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Last modified: December 05, 2007
XML Daily Newslink. Wednesday, 05 December 2007

A Cover Pages Publication
Provided by OASIS and Sponsor Members
Edited by Robin Cover

This issue of XML Daily Newslink is sponsored by:

Federating Identity for the Web
Phillip J. Windley, InfoWorld

Federated identity has long been a goal of many IT organizations. Empowering one organization to serve as an identity provider for another frees IT from having to manage the identities of partnering organizations' employees and customers, thereby facilitating the pursuit of competitive-advantage projects. In this era of increasing enterprise decentralization, thanks in large part to the Web, establishing a federated identity framework is fast proving as essential as it is hard to pull off. "user-centric identity" is a new approach to federation that has gained momentum as of late. Two technologies in particular have emerged to catch the attention of organizations looking to accelerate their federation efforts: CardSpace, a standard developed by Microsoft to provide a comprehensive solution to user-centric identity problems; and OpenID, a lightweight standard that's the result of the work of multiple companies to create identities based on URLs. CardSpace is built on standards such as WS-Trust, Secure Token Service, and WS-Security. As a result, CardSpace benefits from the public security reviews of these standards. And because both CardSpace and OpenID are open architectures, thorough security reviews of each are possible. The biggest threat to individuals is the so-called 'social engineering' that any identity system allows. Of these, phishing poses the biggest threat at present, and OpenID, like any Web-based authentication scheme, is especially vulnerable. CardSpace's identity selector was invented specifically to foil phishing and related attacks. Moreover, CardSpace's rigid insistence on a consistent user experience reduces the diverse authentication contexts users face when tapping Web-based authentication technologies, thereby increasing the likelihood that they will recognize something out of the ordinary when asked for credentials.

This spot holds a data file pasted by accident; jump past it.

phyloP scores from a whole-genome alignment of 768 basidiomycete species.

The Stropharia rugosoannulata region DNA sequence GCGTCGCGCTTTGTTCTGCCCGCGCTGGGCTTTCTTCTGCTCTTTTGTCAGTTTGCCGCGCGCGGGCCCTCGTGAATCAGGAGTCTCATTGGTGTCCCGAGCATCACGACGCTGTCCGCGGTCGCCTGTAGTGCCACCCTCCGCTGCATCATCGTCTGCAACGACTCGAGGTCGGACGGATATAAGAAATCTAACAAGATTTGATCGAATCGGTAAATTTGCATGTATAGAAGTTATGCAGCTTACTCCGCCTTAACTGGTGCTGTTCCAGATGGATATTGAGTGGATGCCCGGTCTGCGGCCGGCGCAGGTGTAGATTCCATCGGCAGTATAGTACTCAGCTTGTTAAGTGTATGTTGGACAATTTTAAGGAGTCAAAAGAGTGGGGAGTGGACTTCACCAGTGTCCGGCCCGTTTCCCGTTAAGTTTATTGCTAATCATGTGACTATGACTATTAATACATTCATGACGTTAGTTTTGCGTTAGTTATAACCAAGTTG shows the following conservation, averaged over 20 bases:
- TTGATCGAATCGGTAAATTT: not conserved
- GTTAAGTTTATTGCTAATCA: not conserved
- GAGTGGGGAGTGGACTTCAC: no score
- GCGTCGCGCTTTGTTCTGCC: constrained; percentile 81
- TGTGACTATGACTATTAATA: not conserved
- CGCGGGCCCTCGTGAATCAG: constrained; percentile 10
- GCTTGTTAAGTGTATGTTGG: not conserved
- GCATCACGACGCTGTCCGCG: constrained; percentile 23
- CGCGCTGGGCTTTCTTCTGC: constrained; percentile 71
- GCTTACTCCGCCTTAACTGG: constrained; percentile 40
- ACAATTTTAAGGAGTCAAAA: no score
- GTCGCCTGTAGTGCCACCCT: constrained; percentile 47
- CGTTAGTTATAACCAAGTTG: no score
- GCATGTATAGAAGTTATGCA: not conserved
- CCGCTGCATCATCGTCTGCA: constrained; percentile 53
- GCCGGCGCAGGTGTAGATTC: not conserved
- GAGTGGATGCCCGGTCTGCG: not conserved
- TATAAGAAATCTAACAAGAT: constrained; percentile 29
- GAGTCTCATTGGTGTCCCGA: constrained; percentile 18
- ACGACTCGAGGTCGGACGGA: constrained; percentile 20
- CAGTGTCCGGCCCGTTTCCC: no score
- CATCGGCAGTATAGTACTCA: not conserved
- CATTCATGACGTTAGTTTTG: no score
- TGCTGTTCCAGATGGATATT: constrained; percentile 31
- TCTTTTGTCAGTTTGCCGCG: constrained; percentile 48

OpenID 2.0 Spec Approved
John Dorsey, Dr. Dobb's Journal

The OpenID Foundation announced the finalized version of OpenID Authentication 2.0 and the related OpenID Attribute Exchange 1.0 specifications. Three members of the OpenID Foundation announced the finalized versions of OpenID Authentication 2.0 and the related OpenID Attribute Exchange 1.0 spec on Monday. David Recordon, Dick Hardt, and Josh Hoyt, who participated in the authoring of OpenID, were attending the Internet Identity Workshop at Computer History Musuem in Mountain View, California when they announced the finalization of the specification, which defines a decentralized, open-source, single-sign on identity framework. OpenID has been adopted by AOL, LiveJournal, WordPress and thousands of other web sites to allow visitors to identify themselves without needing to create a new login or share sensitive information. Google's Blogger and the Drupal content management platform already support the new spec. The OpenID Attribute Exchange 1.0 spec, also announced on Monday, is a service extension that provides a mechanism for moving identity information between web sites. According to the OpenID web site: "As part of the IPR work over the past few months we've collected non-assertion agreements from contributors to both of these specifications as well as all past specifications. These agreements are a way for contributors (and others) to formally declare that they will not assert any patent rights against OpenID implementations. It's important to remember that this has been the work of many folks not only within the OpenID community but also the OpenID Foundation, AOL, Cordance, JanRain, Microsoft, NetMesh, Six Apart, Sxip, Sun Microsystems, Symantec, Verisign and Yahoo!. Microsoft was instrumental in helping with legal support and guidance combined with the insight of Sun and Yahoo! with their joint work in developing the right language. This is great news as it means that today not only is OpenID 2.0 final, but all of the contributors have sent a strong message that OpenID must be freely implementable world-wide."